Let us suppose: The “heretic” Malcolm MacLean and journalism today

Off the bike

A few words and links about journalism:

In the early 1970s, the University of Iowa School of Journalism was denied accreditation and lost a good bit of its reputation. This sort of thing happens sometimes when innovators are involved.

It is a complicated story, which is conspicuous by its absence from this timeline.

Some of it was documented in the Iowa Journalism Review several years ago (albeit very poorly, to judge by the subsequent comments from Brent Ruben, Richard Budd and Ken Starck). I have not read the book mentioned in that story, but I will be looking for it. I suspect there are good lessons to be learned.

I met the central figure, Malcolm MacLean, just once, when I visited the university as a high school senior.

Much of what he said, I readily admit, went right over my head. As a school newspaper sports editor and aspiring Hawkeye journalism student, I was focused on what we were having for lunch at the Memorial Union, the blizzard my mother and I had just driven through, and on what I thought of as journalism’s nuts and bolts – writing a good lede, the inverted pyramid, and getting the facts right.

Except for the lunch, the blizzard and, to some extent, the inverted pyramid, those things are still important.

But so, as we’ve come to see more clearly in more recent history, is imagination.

One of my favorite phrases, which I have used more times than I can count in just as many contexts, I learned from Dr. Joe Ascroft, who taught one of my freshman journalism classes in that soon-to-be non-accredited program:

“Let us suppose.”

Let us suppose we are trying to build a strong team of journalists for a thriving organization today. What lessons might apply? What skills would we look for?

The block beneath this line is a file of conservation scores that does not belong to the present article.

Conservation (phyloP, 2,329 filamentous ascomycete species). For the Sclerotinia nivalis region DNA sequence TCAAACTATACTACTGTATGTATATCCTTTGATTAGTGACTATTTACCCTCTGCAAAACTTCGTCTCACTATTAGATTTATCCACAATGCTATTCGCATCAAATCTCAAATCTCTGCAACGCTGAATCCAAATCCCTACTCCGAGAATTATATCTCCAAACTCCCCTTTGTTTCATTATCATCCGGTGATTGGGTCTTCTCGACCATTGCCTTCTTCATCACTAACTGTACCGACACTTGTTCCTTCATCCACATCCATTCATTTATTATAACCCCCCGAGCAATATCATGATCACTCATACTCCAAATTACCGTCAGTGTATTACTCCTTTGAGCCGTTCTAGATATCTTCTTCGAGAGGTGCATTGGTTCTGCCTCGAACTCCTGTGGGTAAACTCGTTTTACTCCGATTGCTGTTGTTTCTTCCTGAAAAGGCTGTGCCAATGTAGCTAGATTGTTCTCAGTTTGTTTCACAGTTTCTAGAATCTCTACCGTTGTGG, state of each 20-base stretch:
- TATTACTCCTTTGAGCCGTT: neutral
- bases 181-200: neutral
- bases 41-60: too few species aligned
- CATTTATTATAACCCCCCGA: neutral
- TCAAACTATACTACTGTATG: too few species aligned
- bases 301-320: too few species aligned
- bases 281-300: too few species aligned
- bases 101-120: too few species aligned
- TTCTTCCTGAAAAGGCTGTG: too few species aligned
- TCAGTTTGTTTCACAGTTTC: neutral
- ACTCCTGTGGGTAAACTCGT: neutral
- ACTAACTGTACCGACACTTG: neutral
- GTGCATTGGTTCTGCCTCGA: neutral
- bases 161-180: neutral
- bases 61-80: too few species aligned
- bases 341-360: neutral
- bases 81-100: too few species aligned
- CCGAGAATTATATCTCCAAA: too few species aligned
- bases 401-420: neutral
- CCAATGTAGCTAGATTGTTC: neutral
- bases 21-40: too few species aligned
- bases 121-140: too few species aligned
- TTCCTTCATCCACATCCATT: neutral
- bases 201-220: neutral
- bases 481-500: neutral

I’ll propose a few basic principles:

  • Get the basics right, of course. Write clearly.
  • Learn and use the many tools of the trade.
  • Value diverse experience and perspectives. If the best minds in publishing have brought us to our present circumstance, cast the net wider.
  • Find ways to involve people with content. Look for connections between information and people, and show those people the connections.
  • Acknowledge your biases and let the community judge.
  • Be a part of the community.
  • Have no fear.

MacLean might not have seen the Internet coming, but he and the J-School staff of the time had us thinking beyond the printed page. We were learning about film and broadcasting and interactivity as well as typography and writing newspaper stories and headlines.

All of those skills are needed now.

My hope for journalism is that someone is looking beyond the next few months with a good deal of imagination and no fear at all. My guess is that Malcolm MacLean would be right at home in digital journalism and looking well down the road, afraid of nothing.

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